Coming into the 1982 season the Cornhuskers were expected to be among the elite teams in college football and they didn't disappoint. On September 25, 1982, Nebraska traveled to Happy Valley, PA to play Joe Paterno's Penn State Nittany Lions. Nebraska led 24-21 after a Turner Gill one yard touchdown run with a little more than a minute left. Penn State came back on the help of two extremely controversial plays to end the game; the first, a pass to tightend Mike McCloskey that appeared to be completed out of bounds (years later both McCloskey and Paterno would admit that fact) and two, a touchdown pass to tightend Kirk Bowman that may not have been caught before it hit the ground.
Nebraska and Penn State would both finish the year with 12-1 records, Penn State lost to Alabama by 21 points, but voters still saw it appropriate to give Penn State and Joe Paterno their first National Championship.
As the 1983 season began the Cornhuskers found themselves at the top of the polls and for good reason. The 1983 Cornhusker team garnered the nickname the "Scoring Explosion" for putting up huge offensive statistics and averaging over 50 points a game. The 1983 Cornhusker offense may have been the very first time, in college or the NFL, that a trio of play-makers at the quarterback, running back and wide receiver position were ever referred to as "The Triplets." Sorry Dallas Cowboys fans of the 1990's. The Cornhusker "Triplets" were quarterback Turner Gill, running back and 1983 Heisman Winner Mike Rozier and wide receiver Irving Fryar who would go on to become the first player taken in the 1984 NFL draft.
Up first for the Cornhuskers would be a rematch with the Nittany Lions in the Inaugural Kickoff Classic at Meadowlands Stadium. The rematch was not close, as the Cornhuskers trounced the Nittany Lions by a 44-6 score cementing themselves as the number 1 team in the country.
Through the 1983 season it looked as though the Cornhuskers were a team that couldn't and wouldn't be denied Tom Osborne's first National Championship. But, an upstart team, a new force on the college football horizon had just begun to take shape in south Florida at the University of Miami. A confluence of factors; playing on Miami's home field, and a purposely awful playing surface conspired against the Cornhuskers and Osborne to once again spoil a season that could have been one for the ages. Although, in losing Tom Osborne may have gained more respect in going for two and the win at the end of game rather than kicking a tying extra point.
The 1990s started with Osborne again making a philosophical change, but this time, instead of changing the offense as he did in the late '70s and early '80's, the defense was the focus of the Nebraska rebirth.
For much of the previous 30 years, Nebraska's base alignment on defense had been a read-and-react 5-2 that didn't always play well against teams that had fleet, athletic playmakers on offense. Nebraska was left trying to defend these smallish, faster players with oversized linebackers and safeties and cornerbacks that were unable to contribute at running back for Nebraska.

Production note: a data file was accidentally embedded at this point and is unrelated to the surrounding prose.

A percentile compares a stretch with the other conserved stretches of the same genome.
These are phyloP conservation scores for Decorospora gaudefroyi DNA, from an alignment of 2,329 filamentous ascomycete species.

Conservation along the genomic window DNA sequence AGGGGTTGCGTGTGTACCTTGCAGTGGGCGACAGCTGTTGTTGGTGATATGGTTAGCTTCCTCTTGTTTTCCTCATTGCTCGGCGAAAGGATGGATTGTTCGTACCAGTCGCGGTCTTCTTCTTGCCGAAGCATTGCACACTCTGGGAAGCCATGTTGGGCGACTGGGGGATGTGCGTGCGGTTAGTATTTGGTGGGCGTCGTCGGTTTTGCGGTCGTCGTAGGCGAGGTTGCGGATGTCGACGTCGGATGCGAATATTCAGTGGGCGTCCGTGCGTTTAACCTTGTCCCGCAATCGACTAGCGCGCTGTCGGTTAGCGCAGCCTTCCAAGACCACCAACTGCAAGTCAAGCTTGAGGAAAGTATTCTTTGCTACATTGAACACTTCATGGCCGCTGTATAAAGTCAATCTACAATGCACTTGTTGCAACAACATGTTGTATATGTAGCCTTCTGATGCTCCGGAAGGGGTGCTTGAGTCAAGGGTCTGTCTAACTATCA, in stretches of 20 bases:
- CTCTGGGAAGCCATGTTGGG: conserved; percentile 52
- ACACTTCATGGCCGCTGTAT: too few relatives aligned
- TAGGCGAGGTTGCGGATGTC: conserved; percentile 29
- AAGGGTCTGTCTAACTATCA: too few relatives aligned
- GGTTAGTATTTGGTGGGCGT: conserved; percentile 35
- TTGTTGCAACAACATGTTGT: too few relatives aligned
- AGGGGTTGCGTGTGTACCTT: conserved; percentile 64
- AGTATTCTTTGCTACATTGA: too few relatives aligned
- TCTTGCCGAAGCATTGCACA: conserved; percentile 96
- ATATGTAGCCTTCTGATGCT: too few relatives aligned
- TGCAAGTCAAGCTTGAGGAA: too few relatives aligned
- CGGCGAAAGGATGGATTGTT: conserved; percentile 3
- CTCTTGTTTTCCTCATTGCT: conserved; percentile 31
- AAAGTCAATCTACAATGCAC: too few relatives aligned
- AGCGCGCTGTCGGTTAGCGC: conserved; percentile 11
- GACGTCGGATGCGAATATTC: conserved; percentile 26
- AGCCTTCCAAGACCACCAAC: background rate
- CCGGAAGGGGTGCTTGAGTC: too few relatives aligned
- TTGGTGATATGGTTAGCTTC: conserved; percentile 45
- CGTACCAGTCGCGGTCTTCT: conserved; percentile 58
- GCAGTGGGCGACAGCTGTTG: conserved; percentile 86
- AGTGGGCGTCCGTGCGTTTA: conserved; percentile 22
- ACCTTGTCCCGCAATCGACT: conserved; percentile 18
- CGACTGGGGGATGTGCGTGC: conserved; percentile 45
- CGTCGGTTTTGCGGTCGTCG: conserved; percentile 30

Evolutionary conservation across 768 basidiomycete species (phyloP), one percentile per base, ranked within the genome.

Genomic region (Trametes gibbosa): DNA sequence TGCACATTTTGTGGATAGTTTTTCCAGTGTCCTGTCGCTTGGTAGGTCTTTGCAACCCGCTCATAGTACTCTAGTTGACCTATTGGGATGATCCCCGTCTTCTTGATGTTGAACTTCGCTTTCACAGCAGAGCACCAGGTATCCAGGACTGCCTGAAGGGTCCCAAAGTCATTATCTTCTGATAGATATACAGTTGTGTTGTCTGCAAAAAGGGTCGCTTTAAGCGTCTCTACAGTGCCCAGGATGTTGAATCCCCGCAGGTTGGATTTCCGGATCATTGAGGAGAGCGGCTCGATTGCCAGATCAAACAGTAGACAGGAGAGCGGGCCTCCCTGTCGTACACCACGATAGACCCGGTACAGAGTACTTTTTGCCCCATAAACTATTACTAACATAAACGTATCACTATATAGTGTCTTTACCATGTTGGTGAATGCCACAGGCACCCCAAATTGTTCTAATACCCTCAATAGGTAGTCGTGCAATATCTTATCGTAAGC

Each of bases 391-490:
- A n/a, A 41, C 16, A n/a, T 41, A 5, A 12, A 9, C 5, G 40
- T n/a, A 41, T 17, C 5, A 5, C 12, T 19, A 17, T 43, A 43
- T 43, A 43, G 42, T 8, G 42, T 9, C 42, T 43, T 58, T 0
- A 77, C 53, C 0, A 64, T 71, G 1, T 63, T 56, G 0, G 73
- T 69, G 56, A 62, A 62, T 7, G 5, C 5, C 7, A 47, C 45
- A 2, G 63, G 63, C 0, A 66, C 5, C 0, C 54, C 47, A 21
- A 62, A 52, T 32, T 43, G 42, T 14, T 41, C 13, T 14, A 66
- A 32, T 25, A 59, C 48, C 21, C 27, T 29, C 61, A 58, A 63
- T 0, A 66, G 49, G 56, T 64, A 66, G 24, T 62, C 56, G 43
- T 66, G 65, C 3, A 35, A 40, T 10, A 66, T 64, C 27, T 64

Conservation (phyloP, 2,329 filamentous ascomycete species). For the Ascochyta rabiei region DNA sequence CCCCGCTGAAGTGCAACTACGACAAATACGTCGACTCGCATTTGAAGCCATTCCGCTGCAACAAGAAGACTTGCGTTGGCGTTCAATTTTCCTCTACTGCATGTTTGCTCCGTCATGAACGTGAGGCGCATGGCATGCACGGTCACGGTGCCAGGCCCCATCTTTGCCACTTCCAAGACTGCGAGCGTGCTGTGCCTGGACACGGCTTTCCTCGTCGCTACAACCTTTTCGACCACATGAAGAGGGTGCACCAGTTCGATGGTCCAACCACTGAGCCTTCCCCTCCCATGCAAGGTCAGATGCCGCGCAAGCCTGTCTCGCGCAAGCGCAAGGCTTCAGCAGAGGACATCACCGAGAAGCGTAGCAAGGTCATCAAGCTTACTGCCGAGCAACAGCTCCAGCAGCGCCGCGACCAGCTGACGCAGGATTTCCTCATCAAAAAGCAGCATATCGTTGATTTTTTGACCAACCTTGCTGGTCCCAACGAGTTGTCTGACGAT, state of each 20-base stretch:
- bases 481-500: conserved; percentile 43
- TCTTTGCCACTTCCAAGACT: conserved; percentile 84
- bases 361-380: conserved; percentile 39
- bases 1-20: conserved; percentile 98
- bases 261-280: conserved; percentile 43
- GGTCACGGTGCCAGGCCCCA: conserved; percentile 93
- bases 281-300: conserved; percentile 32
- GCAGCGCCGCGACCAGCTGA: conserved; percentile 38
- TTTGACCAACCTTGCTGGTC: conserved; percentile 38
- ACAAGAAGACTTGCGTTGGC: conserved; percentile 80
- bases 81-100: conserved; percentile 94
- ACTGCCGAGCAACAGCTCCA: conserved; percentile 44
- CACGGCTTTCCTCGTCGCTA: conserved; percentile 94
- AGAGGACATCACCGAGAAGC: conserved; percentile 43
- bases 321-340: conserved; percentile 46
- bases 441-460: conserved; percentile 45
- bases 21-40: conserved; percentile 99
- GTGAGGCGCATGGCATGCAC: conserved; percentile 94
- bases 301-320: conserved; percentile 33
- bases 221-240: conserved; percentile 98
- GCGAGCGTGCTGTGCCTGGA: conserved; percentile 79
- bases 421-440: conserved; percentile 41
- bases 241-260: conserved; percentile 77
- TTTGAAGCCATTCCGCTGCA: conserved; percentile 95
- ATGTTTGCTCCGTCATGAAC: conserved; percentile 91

Not only did the on-field philosophy change, so too did the way Tom Osborne recruited. Nebraska and Osborne started recruiting elite athletes to play defense instead of turning players into defenders that couldn't make it on offfense.
The fruits of this were first felt in 1993 when Nebraska finished the regular season 12-0 featuring an option offense maestro in sophomore quarterback Tommie Frazier.
Frazier and Nebraska would meet Bobby Bowden's Florida State Seminoles in the Orange Bowl with the first National Championship on the line for both Osborne and Bowden. It was heartbreak once again for Osborne and Nebraska even though the reworked defense held Heisman Trophy winner Charlie Ward and the high-powered Florida State offense to 18 points.
For the prior Orange Bowl performance and with the respect of returning a very deep, experienced and talented roster, including 1994 Heisman Trophy candidate Tommie Frazier, Nebraska was expected to be a serious contender for the 1994 National Championship.
The season started in the Kickoff Classic as it had 11 years earlier for Nebraska, and the opponent this time was Don Nehlen's West Virgina Mountainers, who had finished the 1993 regular season undefeated. Frazier and Nebraska won in impressive fashion, 31-0, and they were on their way.
Not much was thought to be able to derail this Nebraska team and its' "Unfinished Business" except for injuries to key players.
By the fifth game of the season, Nebraska's Heisman candidate quarterback would be sidelined with a blood disorder that caused blood clots. Mike Minter, the starting free safety, was also lost for the year in Week 2 after a serious knee injury. Many at this time assumed that Nebraska and Osborne were once again bitten by unfortunate circumstance and would not challenge for the National Championship. Who in their right mind would think otherwise?
The Cornhuskers, with Brook Berringer (RIP) replacing Frazier for seven games were not going to be denied. Berringer would also miss a key road game against Kansas State, a game that saw third-team quarterback Matt Turman help the Cornhuskers to a 17-6 victory over an up and coming top 20 Wildcat team.
Nebraska rode the running of Lawrence Phillips, the passing of Berringer (when healthy) and a dominant defense to an undefeated season and an Orange Bowl game with old nemesis, the University of Miami Hurricanes and Warren Sapp and Ray Lewis. Frazier made an appearance, although clearly not himself and much like Willis Reed of the 1970 New York Knick's, helped carry the Cornhuskers to a win and Tom Osborne's first National Championship.
The 1994 National Championship proved to be a precursor, a prelude, just a warmup for Nebraska, which began the 1995 season ranked No. 2 coming off of the title.
No team would come within 14 points of this Nebraska team. Even the 35-21 Washington State defeat was deceptively close as the score was 35-7 with six or so minutes left in the fourth quarter, while the Cornhuskers also beat three top 10 teams in the regular season by an average of 28 points with none closer than 23 points.